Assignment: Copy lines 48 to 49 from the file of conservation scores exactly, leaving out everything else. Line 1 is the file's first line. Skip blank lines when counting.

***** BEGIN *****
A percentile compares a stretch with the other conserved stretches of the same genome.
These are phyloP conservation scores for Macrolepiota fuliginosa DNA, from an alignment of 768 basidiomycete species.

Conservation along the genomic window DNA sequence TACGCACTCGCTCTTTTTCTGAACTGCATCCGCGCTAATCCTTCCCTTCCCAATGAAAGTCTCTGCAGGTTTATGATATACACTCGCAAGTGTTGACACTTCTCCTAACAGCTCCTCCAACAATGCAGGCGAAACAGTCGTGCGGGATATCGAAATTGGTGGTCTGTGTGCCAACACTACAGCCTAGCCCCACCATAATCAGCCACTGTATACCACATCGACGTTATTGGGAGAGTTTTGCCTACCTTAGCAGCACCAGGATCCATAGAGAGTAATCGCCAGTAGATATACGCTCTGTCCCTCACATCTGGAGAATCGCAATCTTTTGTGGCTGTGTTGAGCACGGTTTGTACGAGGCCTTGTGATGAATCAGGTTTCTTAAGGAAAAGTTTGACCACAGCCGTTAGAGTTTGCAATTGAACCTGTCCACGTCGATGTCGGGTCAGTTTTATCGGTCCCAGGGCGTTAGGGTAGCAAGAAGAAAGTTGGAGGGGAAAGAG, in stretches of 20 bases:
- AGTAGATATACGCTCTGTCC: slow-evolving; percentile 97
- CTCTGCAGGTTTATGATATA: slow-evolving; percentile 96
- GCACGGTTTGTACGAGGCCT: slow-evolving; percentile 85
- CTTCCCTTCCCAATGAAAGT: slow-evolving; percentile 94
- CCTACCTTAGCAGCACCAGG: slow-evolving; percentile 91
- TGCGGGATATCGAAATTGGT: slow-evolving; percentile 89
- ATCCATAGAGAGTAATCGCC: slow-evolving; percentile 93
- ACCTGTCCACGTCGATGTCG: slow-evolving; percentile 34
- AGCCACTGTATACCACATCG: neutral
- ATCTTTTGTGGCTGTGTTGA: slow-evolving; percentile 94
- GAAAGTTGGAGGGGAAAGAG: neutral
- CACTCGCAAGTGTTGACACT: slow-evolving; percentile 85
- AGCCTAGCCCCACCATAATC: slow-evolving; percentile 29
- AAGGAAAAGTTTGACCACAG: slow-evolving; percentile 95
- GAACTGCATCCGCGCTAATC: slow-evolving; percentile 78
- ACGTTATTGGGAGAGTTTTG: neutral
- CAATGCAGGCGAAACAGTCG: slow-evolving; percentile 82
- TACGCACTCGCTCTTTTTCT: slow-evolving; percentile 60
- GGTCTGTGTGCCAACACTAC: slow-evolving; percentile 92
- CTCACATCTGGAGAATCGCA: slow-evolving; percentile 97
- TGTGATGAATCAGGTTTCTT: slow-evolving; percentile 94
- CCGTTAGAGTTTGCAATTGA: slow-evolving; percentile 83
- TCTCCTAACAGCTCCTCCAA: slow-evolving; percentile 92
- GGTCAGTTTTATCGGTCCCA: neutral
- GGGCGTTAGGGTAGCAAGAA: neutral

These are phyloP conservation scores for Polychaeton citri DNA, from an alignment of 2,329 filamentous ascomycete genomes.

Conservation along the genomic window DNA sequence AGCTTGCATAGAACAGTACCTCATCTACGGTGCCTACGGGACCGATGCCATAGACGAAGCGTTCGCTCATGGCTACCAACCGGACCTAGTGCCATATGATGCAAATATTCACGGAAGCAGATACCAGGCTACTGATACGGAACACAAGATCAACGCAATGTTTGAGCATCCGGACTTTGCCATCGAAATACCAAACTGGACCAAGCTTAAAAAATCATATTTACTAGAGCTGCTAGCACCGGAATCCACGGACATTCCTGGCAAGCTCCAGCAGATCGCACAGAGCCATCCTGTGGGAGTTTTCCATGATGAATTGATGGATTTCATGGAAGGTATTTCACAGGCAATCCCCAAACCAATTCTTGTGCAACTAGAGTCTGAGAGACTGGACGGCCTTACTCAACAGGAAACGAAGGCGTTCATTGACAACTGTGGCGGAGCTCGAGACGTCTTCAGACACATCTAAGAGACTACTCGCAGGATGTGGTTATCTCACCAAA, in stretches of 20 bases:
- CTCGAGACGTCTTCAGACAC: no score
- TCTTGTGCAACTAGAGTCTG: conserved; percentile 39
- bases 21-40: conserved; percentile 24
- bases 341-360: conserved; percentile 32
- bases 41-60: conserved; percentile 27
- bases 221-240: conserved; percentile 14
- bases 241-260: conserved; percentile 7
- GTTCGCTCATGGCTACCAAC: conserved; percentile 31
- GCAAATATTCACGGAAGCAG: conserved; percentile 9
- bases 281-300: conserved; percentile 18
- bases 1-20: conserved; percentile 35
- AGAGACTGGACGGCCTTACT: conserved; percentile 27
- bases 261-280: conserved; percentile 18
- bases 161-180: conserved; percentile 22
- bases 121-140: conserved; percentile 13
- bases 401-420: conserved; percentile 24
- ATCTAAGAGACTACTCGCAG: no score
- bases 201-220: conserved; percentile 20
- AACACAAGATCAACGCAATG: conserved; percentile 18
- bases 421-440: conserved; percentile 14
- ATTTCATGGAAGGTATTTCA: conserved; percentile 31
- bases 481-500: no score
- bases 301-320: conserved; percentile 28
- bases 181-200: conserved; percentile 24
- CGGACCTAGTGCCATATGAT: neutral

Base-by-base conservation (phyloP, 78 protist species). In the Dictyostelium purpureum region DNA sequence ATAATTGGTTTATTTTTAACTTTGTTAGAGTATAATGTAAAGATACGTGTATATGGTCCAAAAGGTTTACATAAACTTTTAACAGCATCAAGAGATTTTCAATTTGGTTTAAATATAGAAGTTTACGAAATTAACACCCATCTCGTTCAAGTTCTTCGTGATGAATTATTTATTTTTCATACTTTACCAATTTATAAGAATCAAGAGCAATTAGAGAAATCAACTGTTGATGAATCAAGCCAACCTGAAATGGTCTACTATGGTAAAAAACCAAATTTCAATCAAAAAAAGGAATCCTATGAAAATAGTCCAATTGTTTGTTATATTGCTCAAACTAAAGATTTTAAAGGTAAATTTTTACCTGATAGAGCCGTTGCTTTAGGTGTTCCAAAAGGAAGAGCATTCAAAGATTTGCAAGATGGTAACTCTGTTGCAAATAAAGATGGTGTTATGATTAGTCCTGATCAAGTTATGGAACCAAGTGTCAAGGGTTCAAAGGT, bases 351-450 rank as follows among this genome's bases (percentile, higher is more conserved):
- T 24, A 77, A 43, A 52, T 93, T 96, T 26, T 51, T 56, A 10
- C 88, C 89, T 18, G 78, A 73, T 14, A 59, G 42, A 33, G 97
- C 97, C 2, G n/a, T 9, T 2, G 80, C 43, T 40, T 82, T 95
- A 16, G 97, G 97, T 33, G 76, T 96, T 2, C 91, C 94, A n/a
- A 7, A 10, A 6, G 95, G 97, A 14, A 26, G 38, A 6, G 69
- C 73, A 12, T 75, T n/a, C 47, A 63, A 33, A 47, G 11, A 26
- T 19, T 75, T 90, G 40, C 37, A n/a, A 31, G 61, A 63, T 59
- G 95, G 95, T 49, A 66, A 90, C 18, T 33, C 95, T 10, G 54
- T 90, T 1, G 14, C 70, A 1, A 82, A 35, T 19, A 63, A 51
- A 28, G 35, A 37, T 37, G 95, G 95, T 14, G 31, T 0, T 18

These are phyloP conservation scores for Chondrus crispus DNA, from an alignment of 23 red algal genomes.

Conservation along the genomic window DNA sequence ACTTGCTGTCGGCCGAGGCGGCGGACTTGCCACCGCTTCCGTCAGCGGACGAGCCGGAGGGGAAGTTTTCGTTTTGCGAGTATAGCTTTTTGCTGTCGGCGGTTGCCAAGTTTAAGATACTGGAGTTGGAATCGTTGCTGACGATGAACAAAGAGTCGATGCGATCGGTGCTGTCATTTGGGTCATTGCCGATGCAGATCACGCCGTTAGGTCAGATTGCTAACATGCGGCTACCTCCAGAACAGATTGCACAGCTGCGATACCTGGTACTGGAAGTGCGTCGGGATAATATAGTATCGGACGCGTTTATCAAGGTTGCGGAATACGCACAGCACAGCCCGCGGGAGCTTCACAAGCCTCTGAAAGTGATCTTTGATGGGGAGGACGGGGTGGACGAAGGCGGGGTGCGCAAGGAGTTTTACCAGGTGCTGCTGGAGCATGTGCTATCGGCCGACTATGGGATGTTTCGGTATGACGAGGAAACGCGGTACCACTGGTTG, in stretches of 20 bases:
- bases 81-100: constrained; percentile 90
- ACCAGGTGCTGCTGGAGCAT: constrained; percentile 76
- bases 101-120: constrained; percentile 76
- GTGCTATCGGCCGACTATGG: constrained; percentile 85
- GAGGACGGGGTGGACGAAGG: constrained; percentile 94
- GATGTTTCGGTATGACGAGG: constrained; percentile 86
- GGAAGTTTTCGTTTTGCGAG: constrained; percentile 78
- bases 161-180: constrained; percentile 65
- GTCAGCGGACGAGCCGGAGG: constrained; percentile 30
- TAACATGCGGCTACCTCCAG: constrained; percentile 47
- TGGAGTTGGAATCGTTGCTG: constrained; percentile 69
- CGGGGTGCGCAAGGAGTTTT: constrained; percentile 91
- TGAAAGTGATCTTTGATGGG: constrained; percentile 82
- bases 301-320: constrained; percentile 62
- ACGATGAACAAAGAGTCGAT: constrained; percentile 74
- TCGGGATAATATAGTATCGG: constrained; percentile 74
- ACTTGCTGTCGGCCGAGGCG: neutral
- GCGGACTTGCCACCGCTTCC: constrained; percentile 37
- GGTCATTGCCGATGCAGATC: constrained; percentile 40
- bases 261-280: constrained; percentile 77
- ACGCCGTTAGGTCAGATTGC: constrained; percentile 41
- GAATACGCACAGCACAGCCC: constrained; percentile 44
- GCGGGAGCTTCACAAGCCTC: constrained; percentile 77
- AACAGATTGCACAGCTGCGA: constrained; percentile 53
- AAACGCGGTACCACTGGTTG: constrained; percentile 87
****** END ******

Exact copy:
- bases 201-220: conserved; percentile 20
- AACACAAGATCAACGCAATG: conserved; percentile 18